And it was pretty funny, actually. I confessed to my trainer that I had INSANE anxiety for my first lesson- something about being super freaked out and worried about Oats re-injuring himself, the face that I had to learn how to jump again, and just..wow. I felt like my heart was going to beat out of my chest, my hands were trembling a few HOURS after my lesson, and I had a massive post-adrenaline crash later on the couch. It was nuts!
But the best antidote to that anxiety is time, and to do it again. I felt calmer on my Tuesday lesson- I had done it once already, nothing bad happened, Oats is doing fine, and so am I. I know the anxiety is still there, but each lesson we do, and each week we pass, helps it be less of a threat/spectre.
So what did I wig out about this time? Oh, only that my very.slow.pony. was GALLOPING wildly out of control at the tiny speedbump-jumps?!
Except, he was actually carrying pace and not like, slugging along as is his wont, and boy, I am not used to speed? Impulsion? Energy? It freaked me right out! I pulled back and had to circle, hahah. My trainer, bless her, actually videotaped to show me exactly ‘how’ fast and scary my wild steed was going….At a reasonable, nice canter. Not a wild stallion gallop.
Ha. I couldn’t believe how my perception has changed after going only walking and trotting for so many months!!! It was nuts!
So, now I need to not be so precious and be ok with carrying pace to our ‘jumps’…how funny!
I have to give it to myself, because clearly I don’t know how to be disciplined! But with Oats, ha. My trainer had to laugh yesterday when I was talking about how I fucked up my leg (AGAIN). She said, you were so meticulous and dedicated to your horse, and then you go and trash your leg??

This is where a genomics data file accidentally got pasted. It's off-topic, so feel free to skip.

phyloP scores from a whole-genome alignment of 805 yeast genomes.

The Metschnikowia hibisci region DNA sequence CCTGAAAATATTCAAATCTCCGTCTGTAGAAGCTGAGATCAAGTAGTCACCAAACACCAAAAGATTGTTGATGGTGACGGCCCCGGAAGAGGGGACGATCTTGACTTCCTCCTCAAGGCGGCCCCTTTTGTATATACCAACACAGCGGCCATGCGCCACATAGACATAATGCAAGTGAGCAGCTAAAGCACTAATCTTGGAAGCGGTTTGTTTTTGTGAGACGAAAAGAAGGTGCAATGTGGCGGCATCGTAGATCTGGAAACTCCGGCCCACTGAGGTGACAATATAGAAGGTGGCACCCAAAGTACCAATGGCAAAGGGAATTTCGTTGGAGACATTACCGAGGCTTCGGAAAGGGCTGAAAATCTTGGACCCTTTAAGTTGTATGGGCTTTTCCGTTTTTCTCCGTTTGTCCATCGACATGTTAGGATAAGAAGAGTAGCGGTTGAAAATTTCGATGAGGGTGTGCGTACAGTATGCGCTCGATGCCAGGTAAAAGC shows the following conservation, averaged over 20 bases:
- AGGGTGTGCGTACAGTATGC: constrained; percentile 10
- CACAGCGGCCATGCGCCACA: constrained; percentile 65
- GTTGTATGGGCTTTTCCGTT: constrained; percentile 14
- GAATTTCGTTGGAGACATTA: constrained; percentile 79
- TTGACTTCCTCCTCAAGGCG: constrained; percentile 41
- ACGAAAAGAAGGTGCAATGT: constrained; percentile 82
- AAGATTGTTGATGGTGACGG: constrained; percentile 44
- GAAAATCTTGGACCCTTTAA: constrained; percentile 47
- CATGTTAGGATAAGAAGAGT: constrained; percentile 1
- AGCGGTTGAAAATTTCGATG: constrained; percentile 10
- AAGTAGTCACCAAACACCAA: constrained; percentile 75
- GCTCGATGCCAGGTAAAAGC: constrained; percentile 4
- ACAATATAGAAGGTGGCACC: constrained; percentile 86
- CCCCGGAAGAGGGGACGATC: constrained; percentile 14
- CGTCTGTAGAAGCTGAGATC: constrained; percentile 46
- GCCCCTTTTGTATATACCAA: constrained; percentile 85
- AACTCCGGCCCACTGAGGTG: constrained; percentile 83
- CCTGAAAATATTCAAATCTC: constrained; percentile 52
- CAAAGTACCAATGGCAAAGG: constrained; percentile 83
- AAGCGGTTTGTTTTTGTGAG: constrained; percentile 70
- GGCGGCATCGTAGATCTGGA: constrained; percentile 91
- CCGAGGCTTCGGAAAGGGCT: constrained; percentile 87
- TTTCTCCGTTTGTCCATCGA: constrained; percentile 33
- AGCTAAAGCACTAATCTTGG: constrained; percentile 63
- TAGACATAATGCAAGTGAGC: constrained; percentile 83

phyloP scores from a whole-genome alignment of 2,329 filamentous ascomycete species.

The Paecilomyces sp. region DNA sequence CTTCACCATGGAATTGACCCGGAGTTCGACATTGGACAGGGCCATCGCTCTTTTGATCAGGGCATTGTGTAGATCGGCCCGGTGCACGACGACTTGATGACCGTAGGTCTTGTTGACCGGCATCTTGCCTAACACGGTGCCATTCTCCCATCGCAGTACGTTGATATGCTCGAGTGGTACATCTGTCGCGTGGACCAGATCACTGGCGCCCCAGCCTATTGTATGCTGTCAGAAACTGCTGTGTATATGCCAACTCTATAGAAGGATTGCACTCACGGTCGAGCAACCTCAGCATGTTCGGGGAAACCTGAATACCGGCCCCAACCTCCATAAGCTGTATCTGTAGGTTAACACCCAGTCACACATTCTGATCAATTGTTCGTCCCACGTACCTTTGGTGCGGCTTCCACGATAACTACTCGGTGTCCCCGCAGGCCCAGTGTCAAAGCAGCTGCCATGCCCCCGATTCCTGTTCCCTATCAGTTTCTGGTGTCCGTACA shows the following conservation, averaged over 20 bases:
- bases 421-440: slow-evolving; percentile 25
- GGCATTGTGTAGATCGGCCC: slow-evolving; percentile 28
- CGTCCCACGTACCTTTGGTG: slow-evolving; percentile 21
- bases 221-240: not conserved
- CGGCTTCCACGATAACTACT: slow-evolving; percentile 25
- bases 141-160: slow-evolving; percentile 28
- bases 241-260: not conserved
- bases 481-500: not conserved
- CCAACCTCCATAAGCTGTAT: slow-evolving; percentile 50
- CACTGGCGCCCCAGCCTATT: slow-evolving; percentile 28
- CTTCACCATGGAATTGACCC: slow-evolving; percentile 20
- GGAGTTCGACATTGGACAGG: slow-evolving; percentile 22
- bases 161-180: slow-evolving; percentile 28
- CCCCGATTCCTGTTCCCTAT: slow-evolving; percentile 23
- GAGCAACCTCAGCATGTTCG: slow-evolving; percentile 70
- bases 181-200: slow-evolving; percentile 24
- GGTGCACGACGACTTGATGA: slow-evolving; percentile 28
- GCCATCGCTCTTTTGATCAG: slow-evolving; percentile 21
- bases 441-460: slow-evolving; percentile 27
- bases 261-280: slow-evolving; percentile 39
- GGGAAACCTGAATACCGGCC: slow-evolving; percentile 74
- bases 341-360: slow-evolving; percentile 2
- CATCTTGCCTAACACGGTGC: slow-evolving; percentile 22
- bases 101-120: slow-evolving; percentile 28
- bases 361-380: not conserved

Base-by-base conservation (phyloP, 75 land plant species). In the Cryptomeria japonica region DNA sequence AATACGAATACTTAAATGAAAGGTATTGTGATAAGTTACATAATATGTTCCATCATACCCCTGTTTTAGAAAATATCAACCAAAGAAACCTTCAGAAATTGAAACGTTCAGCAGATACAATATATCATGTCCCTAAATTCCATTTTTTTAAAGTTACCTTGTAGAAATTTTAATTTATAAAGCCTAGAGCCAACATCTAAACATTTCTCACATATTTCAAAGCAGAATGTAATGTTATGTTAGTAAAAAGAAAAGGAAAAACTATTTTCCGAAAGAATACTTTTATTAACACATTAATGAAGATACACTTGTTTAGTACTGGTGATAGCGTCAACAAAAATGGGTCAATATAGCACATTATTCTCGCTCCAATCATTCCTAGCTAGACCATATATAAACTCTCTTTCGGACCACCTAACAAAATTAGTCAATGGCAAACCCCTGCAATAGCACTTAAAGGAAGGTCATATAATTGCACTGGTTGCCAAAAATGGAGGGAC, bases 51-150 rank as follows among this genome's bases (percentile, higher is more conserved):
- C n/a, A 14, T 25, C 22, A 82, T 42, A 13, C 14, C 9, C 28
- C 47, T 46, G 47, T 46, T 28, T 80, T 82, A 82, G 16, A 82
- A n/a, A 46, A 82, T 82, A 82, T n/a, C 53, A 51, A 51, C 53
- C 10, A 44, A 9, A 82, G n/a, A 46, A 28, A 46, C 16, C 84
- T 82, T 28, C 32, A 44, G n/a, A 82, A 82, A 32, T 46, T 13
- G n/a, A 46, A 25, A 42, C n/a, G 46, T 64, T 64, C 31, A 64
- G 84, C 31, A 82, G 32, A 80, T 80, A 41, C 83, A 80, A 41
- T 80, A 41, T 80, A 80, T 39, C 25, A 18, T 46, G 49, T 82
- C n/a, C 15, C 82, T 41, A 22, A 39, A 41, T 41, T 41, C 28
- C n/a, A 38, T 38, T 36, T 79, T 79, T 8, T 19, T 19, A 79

Yeah unfortunately the same kind of drive and dedication that makes me commit to a lengthy and extremely long rehab program also makes me run myself straight into the ground. Two sides of the same coin…
BUT we had our second dressage lesson last night and it was really good!! He has been a bit resistant, I guess coming back into ‘real’ work that involves not going in a straight line and then walking for 45 minutes has been a bit of a learning curve for old Oats. We worked on that resistance with some very small, quiet and slow sitting-trot circles. He was really good for that. We then worked on sitting trot- big posting trot- sitting trot, trying to maintain a deeper frame, coming down rather than up. Tough for us, as Oats did want to bring his head up with each transition. We then moved on to canter (we take a LOT of walk breaks currently for his safety) and we started with the right lead.
It’s his nominally better lead, and I was pretty pleased with it. True, still a bit tough to maintain the nice ‘low’ frame in the canter, particularly while going large (wheeeeeee and we’re off!!) but I was quite happy with Oats attempts. I kind of figured the left would be worse, naturally.
Well, he surprised me! Left was really nice! The transitions were a little bit rougher (head got high), but we stuck with it and were rewarded with a lovely downward transition to sitting trot from the left lead canter on a circle. Good job Oats! I was very impressed with his ability to come back into work so well. Phew! 🙂 Feels SO good. My lesson mate also had a really nice ride on her boy, and was thrilled to see the progress to date. All in all, a great lesson to be coming back to.